Autistic Supports

Wednesday, February 29th, 2012

Autistic supports ARE used to help people with autism learn or remember social and communication skills and behaviours.

There ARE various supports for autism, but probably the most significant of the autistic supports ARE VISUAL.

Typically people with autism ARE VISUAL thinkers and learners this means that they USE visual images/pictures as their first language and speech/ words as secondary.

Therefore it is commonly believed that the most BENEFICIAL autistic supports ARE VISUAL. For example:

Social stories

Visual social story cards and folders

PECS

Communication cards – flash cards

…And so on…

For the purpose of this article we are looking at SOCIAL STORIES

Social stories for autism ARE visual autistic supports which were first introduced around twenty years ago to teach communication skills to children with autism spectrum disorder.

Today social stories for autism ARE widely used by teachers and parents to not only teach but re-enforce social, communication and imagination skills and behaviours.

A social story is a short descriptive story which looks much like a comic script. The social story WILL describe a skill or situation from the perspective of the child with autism.

Social stories for autism ARE visual autistic supports that use images/pictures to detail what is happening and why. Acting like a visual framework or plan the social story WILL answer the “wh” questions – who, what, why, when and where as well as “HOW” and will offer an insight into the thoughts, feelings and emotions of others which is an area of considerable weakness in most kids with autism.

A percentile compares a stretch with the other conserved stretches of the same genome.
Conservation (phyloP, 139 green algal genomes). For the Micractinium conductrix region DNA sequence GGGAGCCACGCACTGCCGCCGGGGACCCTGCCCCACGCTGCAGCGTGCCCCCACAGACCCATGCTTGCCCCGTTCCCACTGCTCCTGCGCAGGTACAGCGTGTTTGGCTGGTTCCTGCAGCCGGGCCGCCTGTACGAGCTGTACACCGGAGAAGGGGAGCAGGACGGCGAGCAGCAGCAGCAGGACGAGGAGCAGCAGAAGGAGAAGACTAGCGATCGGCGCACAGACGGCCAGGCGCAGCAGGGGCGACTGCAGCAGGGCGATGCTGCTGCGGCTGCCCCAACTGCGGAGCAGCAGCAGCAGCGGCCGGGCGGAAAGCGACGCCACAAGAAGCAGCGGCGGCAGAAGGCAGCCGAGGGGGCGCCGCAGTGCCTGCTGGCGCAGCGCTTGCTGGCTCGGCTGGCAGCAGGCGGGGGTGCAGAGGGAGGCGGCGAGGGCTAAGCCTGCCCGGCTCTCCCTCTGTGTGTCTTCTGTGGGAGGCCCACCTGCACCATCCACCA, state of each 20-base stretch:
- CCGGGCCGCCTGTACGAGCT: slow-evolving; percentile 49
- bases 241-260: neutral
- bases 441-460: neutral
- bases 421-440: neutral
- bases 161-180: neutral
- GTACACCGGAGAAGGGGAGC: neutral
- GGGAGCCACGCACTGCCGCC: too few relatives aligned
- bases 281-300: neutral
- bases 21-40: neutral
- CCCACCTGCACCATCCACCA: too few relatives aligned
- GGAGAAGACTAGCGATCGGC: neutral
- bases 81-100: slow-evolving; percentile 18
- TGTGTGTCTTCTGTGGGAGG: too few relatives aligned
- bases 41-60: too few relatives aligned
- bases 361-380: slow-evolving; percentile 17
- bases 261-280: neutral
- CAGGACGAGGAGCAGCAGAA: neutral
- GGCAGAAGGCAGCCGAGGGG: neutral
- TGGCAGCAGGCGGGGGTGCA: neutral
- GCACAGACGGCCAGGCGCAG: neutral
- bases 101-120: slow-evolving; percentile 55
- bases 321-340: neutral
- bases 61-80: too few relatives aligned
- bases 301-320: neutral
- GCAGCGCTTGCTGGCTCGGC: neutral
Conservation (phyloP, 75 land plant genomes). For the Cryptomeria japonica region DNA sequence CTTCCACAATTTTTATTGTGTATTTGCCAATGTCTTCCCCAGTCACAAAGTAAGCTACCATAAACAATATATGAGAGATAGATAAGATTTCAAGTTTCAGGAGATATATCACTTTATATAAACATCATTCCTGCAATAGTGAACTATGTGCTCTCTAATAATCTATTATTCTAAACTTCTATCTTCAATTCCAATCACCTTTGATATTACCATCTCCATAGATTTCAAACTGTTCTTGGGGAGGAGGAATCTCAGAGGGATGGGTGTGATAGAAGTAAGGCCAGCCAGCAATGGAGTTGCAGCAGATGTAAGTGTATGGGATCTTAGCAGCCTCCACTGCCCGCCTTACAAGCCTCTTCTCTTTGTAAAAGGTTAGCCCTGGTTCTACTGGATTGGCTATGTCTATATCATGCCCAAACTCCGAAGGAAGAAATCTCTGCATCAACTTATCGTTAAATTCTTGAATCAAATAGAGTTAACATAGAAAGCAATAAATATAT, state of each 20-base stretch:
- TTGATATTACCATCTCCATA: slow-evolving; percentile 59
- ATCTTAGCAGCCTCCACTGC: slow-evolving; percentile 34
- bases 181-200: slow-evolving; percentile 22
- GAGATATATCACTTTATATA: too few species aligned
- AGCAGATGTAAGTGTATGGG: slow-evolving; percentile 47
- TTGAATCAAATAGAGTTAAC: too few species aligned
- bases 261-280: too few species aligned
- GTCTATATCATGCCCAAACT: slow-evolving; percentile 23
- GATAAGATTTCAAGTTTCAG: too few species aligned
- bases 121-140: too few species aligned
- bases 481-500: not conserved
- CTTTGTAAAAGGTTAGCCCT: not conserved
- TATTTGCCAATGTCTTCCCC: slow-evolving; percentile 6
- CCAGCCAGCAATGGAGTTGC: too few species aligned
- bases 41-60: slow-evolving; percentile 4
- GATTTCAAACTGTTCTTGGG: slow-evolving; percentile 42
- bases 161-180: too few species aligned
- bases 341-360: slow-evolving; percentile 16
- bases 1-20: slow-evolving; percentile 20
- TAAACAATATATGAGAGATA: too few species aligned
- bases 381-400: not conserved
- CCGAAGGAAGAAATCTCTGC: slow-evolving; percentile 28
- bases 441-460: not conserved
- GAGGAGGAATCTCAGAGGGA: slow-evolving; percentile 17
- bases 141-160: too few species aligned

To learn more about social stories for autism visit: http://www.autismsocialstories.com and get immediate downloads of 100 social stories for kids with autism

Autistic Visual Supports

Tuesday, February 7th, 2012

Individuals with autism ARE typically “Visual Thinkers - Visual Learners”, this means that they think in pictures and images and use speech / words as a secondary language.

“I think in pictures. Words are like a second language to me…when somebody speaks to me, his words are instantly translated into pictures… One of the most profound mysteries of autism has been the remarkable ability of most autistic people to excel at visual spatial skills while performing so poorly at verbal skills.” (Grandin, 1995).

Therefore presenting information and guidance visually will have a much better impact on individuals with autism.  There are a number of visual supports for autism which WILL help your child on the spectrum learn skills and behaviours that they find confusing, stressful or simply do not understand.